Room 3

John Martin exhibition banner

‘All the spirit and finish of the Painter’s touch’
The Mezzotints, c.1824–1837

In the late 1810s and early 1820s Martin had experimented with various printmaking techniques. In 1824 he mastered mezzotint and received an extraordinarily lucrative commission to produce mezzotint illustrations to John Milton’s epic poem Paradise Lost. He now concentrated on printmaking rather than oil painting as a means of making money out of his art.

The Paradise Lost prints were applauded for their technical invention and poetic power. Although mezzotint was traditionally used as a way of reproducing paintings, Martin’s prints were original compositions and were marketed as having ‘all the spirit and finish of the Painter’s touch’.  The prints were sold across the world, and Martin’s fame and influence spread.

Martin went on to produce large separate mezzotints of biblical scenes and ventured a new, self-published series illustrating the Bible. The latter faltered, and Martin’s attempt to establish himself as an independent publisher ultimately failed. Although he largely gave up printmaking by around 1837, his creative use of mezzotint is now generally considered as his central achievement as an artist.

Mezzotint – echnical note

Most of the prints in this room were produced using the technique of mezzotint. This form of printmaking involves using a special tool to roughen the entire surface of a metal plate, so that it resembles an exceptionally fine carpet pile. If covered with ink and sent through the printing press with a paper sheet pressed to it, the whole of the rough surface of the plate would retain ink and the printed image impressed onto the sheet would be solid black. The skill of mezzotint engraving involves the carefully selected and graded flattening of the surface so that it doesn’t catch ink, thus creating a tonally-defined design. It is usually used to reproduce an existing composition which can then be reprinted many times.

Belshazzar’s Feast 1826

In 1826 Martin announced plans to publish a mezzotint print of his most famous composition, Belshazzar’s Feast. His old employer, glass-painter William Collins, took him to court claiming that he was breaking the terms of a contractual agreement dating back to 1821. The painter’s defence was that the print reproduced not the large version of the painting owned by Collins, but the small ‘sketches’ which were still accessible to him. One such painted ‘sketch’ is on display here.

Despite these legal wrangles, Martin’s large mezzotint print was a huge success. In 1832 he republished the print, claiming (falsely) that it was a new engraving. Unfortunately the commercial success of the print was undermined by a host of pirated versions, copies and adaptations, as well as new copies that Martin had approved. A range of these derivations is displayed here. Together, these multiple versions helped make Belshazzar’s Feast one of the most internationally famous images of the nineteenth century.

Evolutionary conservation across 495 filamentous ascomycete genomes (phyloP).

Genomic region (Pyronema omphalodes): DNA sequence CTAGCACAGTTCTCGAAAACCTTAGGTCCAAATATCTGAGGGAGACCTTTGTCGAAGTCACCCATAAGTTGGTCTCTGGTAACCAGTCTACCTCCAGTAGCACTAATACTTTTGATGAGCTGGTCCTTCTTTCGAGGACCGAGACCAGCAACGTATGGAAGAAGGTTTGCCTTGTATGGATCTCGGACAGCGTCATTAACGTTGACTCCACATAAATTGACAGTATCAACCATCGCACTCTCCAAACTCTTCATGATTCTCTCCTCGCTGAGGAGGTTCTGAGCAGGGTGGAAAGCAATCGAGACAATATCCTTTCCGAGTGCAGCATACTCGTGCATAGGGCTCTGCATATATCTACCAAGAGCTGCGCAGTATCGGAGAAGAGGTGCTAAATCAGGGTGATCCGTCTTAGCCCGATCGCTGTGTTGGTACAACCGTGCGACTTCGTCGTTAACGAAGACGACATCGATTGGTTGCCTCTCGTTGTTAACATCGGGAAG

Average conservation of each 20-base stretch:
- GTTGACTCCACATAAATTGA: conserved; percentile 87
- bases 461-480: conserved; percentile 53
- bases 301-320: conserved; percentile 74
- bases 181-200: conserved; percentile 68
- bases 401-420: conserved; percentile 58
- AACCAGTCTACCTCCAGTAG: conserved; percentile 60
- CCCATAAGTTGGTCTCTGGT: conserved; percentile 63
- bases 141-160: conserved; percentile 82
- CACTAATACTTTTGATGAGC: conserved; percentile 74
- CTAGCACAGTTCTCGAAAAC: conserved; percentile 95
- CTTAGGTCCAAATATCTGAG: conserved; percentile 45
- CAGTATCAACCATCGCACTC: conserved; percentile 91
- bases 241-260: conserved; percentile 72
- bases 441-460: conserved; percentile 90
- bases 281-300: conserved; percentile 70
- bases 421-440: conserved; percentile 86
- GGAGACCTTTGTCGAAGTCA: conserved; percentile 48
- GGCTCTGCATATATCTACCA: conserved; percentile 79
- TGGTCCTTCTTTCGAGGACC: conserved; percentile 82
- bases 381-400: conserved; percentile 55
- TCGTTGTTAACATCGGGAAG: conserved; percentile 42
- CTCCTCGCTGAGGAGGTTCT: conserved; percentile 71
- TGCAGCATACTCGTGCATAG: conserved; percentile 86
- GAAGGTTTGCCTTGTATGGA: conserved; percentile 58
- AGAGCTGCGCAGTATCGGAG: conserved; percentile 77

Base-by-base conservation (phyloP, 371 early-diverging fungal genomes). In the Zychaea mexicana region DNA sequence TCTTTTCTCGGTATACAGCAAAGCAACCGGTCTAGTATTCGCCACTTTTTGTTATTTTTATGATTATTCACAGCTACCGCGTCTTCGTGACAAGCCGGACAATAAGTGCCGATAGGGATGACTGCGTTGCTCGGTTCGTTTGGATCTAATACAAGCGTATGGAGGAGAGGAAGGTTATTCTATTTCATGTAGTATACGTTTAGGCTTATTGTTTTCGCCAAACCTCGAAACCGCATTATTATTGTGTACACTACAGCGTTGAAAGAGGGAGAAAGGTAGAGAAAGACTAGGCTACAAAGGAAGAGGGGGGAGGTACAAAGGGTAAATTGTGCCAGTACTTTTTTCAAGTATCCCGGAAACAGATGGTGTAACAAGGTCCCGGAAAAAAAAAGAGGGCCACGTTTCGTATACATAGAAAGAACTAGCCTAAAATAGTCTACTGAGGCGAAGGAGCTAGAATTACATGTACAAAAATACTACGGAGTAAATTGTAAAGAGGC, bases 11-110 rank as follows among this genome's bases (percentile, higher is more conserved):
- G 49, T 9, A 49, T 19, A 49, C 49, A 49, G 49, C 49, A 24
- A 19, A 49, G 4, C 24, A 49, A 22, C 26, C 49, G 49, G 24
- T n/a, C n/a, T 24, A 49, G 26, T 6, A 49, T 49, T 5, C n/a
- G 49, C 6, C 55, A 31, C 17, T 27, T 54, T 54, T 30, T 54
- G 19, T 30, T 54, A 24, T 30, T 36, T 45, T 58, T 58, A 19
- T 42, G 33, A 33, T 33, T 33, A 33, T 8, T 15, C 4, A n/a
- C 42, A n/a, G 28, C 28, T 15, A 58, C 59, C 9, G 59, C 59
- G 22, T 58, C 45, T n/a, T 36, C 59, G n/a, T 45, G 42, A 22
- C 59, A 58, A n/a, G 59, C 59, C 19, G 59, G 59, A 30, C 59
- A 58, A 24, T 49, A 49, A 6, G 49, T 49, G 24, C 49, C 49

Paradise Lost 1824–7

In 1824 Martin was contracted by the London publisher Septimus Prowett to produce mezzotint illustrations to John Milton’s famously sublime religious poem Paradise Lost (1667; revised edition 1674). The prints were published in series by subscription in 1825–7. They were an instant critical and commercial success.

The prints were issued in various formats aimed at different price levels of the market, and could be enjoyed as individual images or alongside the text in book form. Versions of individual larger plates can be seen here. A set of the smaller plates bound with Milton’s text can be seen on the table in the centre of this room.

The major mezzotints

In the late 1820s and 1830s Martin published a succession of highly ambitious separate mezzotint prints illustrating dramatic scenes from the Bible. These were highly admired at the time. Although some were based on existing paintings by the artist, he always adapted the original composition and sometimes transformed it dramatically. Others were original creations.

Martin published the prints from his home, and took great care mixing inks and overseeing the printing process on his own press. To make a profit, he needed to sell large numbers of the ‘proofs’, the high-priced first impressions printed when the engraved plate was at its most pristine. He gave away many of these proofs to newspaper editors and people he hoped would be influential and found that the cheaper standard prints sold better. Ultimately he was unable to maintain a profitable career as a self-publishing printmaker.

Illustrations of the Bible 1831–5

In 1831 Martin announced plans for an ambitious new series of Bible illustrations, which he would engrave in mezzotint, then print and publish himself. These were to be issued by subscription. Although the resulting prints were critically acclaimed, sales were not as high as he had hoped. Individual plates are displayed here: on the table in the centre of this room you can see how the prints were originally delivered to subscribers, in pairs in a paper folder. The presentation of the prints was not very professional, and Martin lacked a proper distribution network. He also undermined himself by agreeing to produce a series of Biblical illustrations on a more affordable format published by Edward Churton. These illustrations can also be seen on the table in this room.

Martin eventually sold the original steel plates for his mezzotint Bible illustrations. When reprinted by professional publishers they became much more commercially successful, although Martin did not profit from this new wave of sales.